North Atlantic Treaty Organization
North Atlantic Treaty Organization (NATO), established under the North Atlantic Treaty (Apr. 4,
1949) by Belgium, Canada, Denmark, France, Great Britain, Iceland, Italy, Luxembourg, the
Netherlands, Norway, Portugal, and the United States. Greece and Turkey entered the alliance in
1952, West Germany (now Germany) entered in 1955, and Spain joined in 1982. In 1999 the
Czech Republic, Hungary, and Poland joined, and Bulgaria, Estonia, Latvia, Lithuania, Romania,
Slovakia, and Slovenia joined five years later, bringing the membership to 26. NATO maintains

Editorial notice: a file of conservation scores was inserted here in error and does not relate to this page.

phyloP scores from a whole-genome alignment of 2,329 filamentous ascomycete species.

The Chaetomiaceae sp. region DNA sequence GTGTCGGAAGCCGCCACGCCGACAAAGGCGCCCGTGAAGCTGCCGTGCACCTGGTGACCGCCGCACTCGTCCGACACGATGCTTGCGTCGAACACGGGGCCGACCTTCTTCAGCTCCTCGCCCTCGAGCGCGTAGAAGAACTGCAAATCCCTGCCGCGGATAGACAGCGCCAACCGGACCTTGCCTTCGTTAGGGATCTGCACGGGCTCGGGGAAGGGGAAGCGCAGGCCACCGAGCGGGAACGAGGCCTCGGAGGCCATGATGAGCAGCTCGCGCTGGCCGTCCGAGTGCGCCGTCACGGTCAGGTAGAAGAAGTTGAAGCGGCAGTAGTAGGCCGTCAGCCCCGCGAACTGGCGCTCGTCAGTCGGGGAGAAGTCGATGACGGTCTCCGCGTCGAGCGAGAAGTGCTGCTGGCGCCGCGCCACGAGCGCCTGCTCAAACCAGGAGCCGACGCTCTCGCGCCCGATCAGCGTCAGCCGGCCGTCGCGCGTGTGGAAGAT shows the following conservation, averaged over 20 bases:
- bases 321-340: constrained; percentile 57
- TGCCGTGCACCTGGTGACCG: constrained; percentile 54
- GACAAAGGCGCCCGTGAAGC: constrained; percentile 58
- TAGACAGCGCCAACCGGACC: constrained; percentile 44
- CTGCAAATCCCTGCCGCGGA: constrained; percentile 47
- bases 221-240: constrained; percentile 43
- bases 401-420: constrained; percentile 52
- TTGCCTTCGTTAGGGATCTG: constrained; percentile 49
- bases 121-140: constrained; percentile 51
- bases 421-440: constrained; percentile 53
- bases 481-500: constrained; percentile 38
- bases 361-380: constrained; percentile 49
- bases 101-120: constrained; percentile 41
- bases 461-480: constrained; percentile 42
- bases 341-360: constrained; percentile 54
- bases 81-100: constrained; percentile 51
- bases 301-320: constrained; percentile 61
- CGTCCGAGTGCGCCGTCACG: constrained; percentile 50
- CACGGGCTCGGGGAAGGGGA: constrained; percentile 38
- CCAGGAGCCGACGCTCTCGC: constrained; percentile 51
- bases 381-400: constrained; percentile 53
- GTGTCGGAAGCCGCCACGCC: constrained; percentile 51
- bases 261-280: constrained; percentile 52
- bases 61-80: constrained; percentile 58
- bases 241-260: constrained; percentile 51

headquarters in Brussels, Belgium.
The treaty, one of the major Western countermeasures against the threat of aggression by the
Soviet Union during the
, was aimed at safeguarding the freedom of the North Atlantic
community. Considering an armed attack on any member an attack against all, the treaty
provided for collective self-defense in accordance with Article 51 of the United Nations Charter.
The treaty was also designed to encourage political, economic, and social cooperation. The